After a decent wait, Sony added the S-Cinetone profile to the a7S III via a firmware update. If you still aren’t quite sure what this does, S-Cinetone is designed to better match the film-like look and skin tones of advanced cinema cameras. Specifically, it targets the s709 profile of the VENICE. It’s also closer to a “finished” look than a log profile, like S-Log3, that requires grading to use it at all.
It’s not like there aren’t some costs to use this profile over S-Log3. Technically, log profiles will squeeze out a bit more dynamic range and there may be plenty of ways to get S-Log3 colors to where you want them. If you want to see a detailed comparison of the two there is a great one by Harv Video/Audio Stuff.
Getting into the technical aspects. S-Cinetone is a gamma and color mode combination – located by default as PP11 on the a7S III. It has a linear curve, meaning it should be exposed properly to protect the highlights. It has higher contrast in the shadows and lower contrast in the highlights. Sony also prioritized skin tones.
Starting with skin tones in the comparison, S-Cinetone looks great. You do need to mind exposure. Under and you’ll get a more saturated look and over and you’ll get less saturated colors. It does look good through all the exposures.
S-Log3 with a basic LUT can look quite nice as well. Compared side-by-side, S-Cinetone appears a bit more natural-looking, but S-Log3 can look nice.
Moving to a basic daylight shot with trees and some landscape. S-Cinetone comes off a little flat and maybe with a tinge of magenta compared to S-Log3 with a proper LUT. Now, I do believe a bit of tweaking of the S-Cinetone will look quite nice if not the same. S-Cinetone is neutral and a neutral LUT on S-Log3 brings them very close.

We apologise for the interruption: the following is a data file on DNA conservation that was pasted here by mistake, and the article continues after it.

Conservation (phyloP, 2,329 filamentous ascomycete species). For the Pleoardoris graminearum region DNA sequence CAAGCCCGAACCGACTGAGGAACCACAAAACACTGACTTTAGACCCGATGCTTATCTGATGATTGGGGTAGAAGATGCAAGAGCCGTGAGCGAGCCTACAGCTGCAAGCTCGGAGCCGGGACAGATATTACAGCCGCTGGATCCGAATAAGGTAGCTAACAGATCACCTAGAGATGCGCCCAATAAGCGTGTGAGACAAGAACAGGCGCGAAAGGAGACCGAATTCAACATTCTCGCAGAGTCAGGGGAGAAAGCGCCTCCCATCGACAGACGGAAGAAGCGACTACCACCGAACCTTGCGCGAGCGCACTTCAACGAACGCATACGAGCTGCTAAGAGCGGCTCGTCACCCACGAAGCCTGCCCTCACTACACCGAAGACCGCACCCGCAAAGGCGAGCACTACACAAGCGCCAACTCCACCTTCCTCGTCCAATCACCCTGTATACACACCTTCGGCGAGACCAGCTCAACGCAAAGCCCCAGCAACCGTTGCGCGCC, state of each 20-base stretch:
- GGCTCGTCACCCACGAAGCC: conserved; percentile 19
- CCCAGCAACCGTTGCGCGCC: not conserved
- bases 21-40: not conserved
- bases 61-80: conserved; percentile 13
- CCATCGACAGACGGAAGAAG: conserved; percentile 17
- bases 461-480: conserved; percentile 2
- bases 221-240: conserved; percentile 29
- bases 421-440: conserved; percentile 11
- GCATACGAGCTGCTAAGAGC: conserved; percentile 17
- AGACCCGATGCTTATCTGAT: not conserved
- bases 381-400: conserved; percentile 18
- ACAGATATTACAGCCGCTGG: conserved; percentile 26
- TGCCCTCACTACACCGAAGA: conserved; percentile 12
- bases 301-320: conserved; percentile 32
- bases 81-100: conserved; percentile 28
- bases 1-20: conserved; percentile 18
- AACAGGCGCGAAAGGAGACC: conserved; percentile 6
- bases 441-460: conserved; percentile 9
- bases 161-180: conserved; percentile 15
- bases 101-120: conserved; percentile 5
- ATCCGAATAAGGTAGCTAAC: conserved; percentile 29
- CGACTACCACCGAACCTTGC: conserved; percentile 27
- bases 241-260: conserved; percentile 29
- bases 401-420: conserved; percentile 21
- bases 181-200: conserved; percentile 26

Going with color cards you can see how punchy and contrasty S-Cinetone is out of the box. S-Log3 with a similar LUT provides a bit more saturation and pop. They actually match up incredibly well when some tweaks were made to the S-Log3 footage.
Dynamic range is a more specific comparison where we have some numbers to back it up. S-Log3 should have better dynamic range. In a quick backlit test, S-Cinetone when exposed for the subject will lose highlights. S-Log3 on the other hand retains a lot more information in the shadows while keeping the highlights. Unsurprisingly, if it is an extreme dynamic range situation you’ll want to stick with S-Log3.
At the end, Harv wants to see what you can do with some tweaks to S-Cinetone. The main point is that you shouldn’t be doing all that much to the footage and that in a pinch you can just go straight out with the footage without touching it at all.
If you are planning on using S-Cinetone, here’s a guide on how to expose it properly.
What’s your take? I personally appreciate having a better profile for quick edits compared to an S-Log3 workflow. That doesn’t mean I won’t use S-Log3, but it’ll be more purposeful.
[source: Harv Video/Audio Stuff]
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